How do you repare a Gas Tank Leak?

Wed Mar 19, 2008 10:48 pm

Hi all, I found out tonight I have a gas tank leak on my Farmall C. How do I repare it?

Len.

Wed Mar 19, 2008 11:32 pm

I always take mine off and take them to a radiator shop and let them braze it. It makes me more than a little nervous to think about doing it myself.

Thu Mar 20, 2008 6:53 am

I have also had gas tanks brazed at radiator shops. If the leak is on the very bottom of the tank you will be able to easily hide the fix. One tank I had brazed had a 1/8" or so of braze build up. The repair was on the bottom so I did not have to try and hide the buildup I just put the tank back on. Problem solved.

Thu Mar 20, 2008 7:04 am

If you do it your self keep an air hose running in it all the time. I have soldered many tanks over the years. Gases are explosive when mixed with air. There is a lower limit of explosive such that if you keep the percentage of gas in the mixture below that it is not explosive. For most people never done it before it is best to a shop.

Thu Mar 20, 2008 9:10 am

Shop students used to braze gas tanks. One of the things we found out was that if the tank was rusted through from the inside - We would braze the leak. A short time later the tank would leak at another spot.

The simple, fastest, cheapest, answer may be to purchase a solid gas tank.

Edit. Before welding on the gas tank - we would wash out the tank with water, then let the tank set outside in the sun for several days. Then the sniff test. If the tank smelled like fuel - more washing and sitting outside.

Thu Mar 20, 2008 9:32 am

Eugene wrote:Shop students used to braze gas tanks. One of the things we found out was that if the tank was rusted through from the inside - We would braze the leak. A short time later the tank would leak at another spot.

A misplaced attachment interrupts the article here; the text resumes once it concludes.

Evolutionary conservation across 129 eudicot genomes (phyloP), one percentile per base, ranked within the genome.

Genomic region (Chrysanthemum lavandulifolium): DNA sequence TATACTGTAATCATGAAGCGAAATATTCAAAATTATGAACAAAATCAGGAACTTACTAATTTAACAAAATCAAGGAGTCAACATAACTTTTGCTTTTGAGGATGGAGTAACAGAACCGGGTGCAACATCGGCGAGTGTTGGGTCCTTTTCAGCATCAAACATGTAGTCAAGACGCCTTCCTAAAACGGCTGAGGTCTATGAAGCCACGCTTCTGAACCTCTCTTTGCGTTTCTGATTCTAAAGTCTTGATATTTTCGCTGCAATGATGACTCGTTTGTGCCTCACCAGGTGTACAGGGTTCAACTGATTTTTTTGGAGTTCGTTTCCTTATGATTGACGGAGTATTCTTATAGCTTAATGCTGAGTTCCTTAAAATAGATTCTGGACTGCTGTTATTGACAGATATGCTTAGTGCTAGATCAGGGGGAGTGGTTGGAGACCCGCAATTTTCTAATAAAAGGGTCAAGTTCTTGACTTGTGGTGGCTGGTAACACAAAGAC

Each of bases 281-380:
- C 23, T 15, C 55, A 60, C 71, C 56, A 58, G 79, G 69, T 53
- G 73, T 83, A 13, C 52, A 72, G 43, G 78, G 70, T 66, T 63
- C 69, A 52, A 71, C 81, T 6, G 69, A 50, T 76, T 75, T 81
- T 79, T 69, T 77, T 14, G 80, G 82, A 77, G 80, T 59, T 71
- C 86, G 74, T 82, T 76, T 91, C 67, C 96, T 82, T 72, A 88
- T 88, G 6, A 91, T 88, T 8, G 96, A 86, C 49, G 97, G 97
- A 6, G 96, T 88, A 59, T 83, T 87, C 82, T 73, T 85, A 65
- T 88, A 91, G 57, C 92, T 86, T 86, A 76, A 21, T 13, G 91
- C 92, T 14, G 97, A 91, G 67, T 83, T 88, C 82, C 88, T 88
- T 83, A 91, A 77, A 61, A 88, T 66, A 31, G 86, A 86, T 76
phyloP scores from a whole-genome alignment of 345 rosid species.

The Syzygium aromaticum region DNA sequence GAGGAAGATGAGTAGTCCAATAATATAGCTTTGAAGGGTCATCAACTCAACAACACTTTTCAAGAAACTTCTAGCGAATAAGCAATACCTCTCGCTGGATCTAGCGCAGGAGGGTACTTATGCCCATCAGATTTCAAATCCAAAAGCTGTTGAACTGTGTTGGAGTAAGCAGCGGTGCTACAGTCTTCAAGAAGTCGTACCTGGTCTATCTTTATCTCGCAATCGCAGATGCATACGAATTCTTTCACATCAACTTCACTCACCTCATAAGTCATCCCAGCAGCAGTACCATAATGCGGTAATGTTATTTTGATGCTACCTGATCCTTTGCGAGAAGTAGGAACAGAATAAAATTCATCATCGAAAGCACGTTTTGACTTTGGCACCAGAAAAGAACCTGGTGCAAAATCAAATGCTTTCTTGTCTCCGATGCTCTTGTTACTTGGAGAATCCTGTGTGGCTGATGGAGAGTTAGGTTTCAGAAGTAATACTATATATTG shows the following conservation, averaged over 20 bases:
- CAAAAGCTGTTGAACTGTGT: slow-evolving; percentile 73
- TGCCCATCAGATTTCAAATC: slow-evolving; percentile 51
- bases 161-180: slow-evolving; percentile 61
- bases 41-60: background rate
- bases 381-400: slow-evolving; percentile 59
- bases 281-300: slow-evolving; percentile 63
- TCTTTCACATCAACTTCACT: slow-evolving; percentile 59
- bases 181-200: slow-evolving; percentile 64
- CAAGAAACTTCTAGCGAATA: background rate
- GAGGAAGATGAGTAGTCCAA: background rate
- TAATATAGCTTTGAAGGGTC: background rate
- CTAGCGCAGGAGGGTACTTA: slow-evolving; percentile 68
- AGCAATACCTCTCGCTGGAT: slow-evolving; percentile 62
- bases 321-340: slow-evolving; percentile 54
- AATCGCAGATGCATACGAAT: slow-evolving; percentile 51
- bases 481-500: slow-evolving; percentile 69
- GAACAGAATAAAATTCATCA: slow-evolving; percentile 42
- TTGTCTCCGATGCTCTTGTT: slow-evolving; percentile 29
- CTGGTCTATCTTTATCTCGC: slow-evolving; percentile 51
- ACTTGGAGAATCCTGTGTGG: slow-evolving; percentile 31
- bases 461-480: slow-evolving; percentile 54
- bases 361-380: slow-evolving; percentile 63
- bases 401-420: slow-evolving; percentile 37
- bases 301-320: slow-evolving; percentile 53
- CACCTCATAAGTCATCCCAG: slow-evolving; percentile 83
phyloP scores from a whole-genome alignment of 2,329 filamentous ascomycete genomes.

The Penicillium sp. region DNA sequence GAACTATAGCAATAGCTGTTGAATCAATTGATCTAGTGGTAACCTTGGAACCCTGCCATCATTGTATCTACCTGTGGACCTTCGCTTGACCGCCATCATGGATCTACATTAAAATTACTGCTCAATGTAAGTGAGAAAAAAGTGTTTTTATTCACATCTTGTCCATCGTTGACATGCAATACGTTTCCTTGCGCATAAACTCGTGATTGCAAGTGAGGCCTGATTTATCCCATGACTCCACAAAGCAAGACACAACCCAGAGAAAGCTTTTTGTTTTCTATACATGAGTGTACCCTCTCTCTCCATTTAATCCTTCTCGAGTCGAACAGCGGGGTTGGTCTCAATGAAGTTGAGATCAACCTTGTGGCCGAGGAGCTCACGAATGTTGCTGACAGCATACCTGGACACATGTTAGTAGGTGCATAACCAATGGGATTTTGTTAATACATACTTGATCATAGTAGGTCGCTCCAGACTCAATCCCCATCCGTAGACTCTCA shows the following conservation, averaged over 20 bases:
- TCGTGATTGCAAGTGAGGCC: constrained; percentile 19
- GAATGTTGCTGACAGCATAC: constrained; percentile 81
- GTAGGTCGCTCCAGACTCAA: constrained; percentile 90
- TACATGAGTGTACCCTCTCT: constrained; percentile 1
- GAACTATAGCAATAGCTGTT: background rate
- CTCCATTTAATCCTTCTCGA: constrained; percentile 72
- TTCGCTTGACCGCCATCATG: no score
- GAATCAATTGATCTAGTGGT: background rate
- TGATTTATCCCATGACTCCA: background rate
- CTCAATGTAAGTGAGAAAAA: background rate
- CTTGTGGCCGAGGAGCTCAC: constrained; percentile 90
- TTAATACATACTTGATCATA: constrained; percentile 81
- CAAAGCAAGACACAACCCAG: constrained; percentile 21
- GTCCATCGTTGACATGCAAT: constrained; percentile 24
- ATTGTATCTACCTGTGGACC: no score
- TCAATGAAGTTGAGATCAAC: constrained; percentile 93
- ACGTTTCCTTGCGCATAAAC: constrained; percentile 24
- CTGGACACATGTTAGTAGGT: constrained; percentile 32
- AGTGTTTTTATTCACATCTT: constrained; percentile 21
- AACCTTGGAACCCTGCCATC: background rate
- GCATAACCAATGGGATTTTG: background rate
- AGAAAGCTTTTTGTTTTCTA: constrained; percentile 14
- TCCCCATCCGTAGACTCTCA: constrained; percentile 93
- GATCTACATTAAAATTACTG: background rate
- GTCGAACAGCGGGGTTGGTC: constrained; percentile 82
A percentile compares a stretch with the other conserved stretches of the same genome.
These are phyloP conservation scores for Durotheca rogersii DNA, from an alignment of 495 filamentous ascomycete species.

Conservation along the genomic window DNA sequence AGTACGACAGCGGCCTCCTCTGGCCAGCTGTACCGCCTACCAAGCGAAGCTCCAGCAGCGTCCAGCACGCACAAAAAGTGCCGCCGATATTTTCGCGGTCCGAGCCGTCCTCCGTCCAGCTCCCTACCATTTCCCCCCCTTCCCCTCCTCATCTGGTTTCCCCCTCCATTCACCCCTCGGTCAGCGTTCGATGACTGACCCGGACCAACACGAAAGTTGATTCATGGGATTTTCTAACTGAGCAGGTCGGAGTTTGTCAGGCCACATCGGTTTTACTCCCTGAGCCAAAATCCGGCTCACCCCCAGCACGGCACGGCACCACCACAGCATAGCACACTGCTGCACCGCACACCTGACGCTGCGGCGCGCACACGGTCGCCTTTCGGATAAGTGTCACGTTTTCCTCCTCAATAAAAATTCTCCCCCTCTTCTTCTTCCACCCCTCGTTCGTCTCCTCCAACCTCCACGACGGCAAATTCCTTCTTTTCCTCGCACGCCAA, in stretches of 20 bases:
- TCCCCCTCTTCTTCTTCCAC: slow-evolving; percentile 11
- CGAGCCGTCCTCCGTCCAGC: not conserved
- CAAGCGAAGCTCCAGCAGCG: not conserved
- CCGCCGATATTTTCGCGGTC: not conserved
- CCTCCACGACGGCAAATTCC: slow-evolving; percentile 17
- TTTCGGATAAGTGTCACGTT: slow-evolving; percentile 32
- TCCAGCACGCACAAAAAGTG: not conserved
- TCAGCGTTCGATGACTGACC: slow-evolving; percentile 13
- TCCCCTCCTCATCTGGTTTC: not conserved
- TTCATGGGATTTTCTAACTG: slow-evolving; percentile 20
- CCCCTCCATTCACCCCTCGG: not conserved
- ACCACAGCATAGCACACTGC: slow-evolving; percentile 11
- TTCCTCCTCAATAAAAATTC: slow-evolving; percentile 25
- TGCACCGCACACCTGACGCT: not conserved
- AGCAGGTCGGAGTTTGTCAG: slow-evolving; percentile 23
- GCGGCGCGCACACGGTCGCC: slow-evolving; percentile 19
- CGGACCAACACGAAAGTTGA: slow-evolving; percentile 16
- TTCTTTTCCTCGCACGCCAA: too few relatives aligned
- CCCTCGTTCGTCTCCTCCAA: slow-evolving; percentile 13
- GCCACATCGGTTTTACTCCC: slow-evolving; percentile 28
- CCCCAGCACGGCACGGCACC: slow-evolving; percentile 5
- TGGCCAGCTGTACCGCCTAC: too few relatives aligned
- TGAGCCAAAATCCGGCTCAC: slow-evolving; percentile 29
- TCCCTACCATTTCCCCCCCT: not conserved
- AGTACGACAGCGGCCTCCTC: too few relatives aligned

The simple, fastest, cheapest, answer may be to purchase a solid gas tank.

Another alternative on the rusty tank is to braze the known leak then coat the inside with a tank sealer. A radiator shop can do both if you don't want to do it yourself.

Thu Mar 20, 2008 12:47 pm

Repairing a leak is the only reason I would even consider coating a tank. :evil: My understanding is that the coating, by itself, will stop leaks and prevent new ones, at least for a while. I'm not sure what to do when the coating fails except throw the tank away. :(

Thu Mar 20, 2008 7:22 pm

J.B. Weld slow formula . Reccommended for sealing gas tank holes, NO FIRE, NO SPARKS, NO HEAT, NO DANGER. Frank

Thu Mar 20, 2008 9:09 pm

Check out kbs-coatings.com I had a larger hole in the tank on my A. I followed the instructions and it works great, plus the tank looks new on the inside. One recomendation if its a larger hole they have some material that goes on in between the coats to help seal.

Thu Mar 20, 2008 9:54 pm

Hi guy's, I found where it is leaking, it underneath where the tank bolts to the touch contral, I have the tank off, in fact the tractor look naked. lol.

Len.

Fri Mar 21, 2008 11:04 pm

Hi all, Here's two pictures of the tank. Can this be fixed?
Len.


Image

Image

Thu Mar 27, 2008 12:31 pm

I would buy the Eastwood kit and seal the inside of the tank. They sell an entire kit and it is pretty easy to use. I have found that the kit for a motorcycle is usually enough to seal the inside of a tractor tank. I did a tank for a A/C Ace about 15 years ago with their kit and it is still holding just fine.

http://www.eastwoodco.com/jump.jsp?itemID=383&itemType=PRODUCT

Fri Mar 28, 2008 9:27 pm

32 years ago I was taught at Vocational School that if you wanted to weld, braze, whatever on a used tank, run combustion engine exhaust gas through it while putting on the heat?

To this day I remember that discussion. HOWEVER......, I have never had the gonads to do it :shock: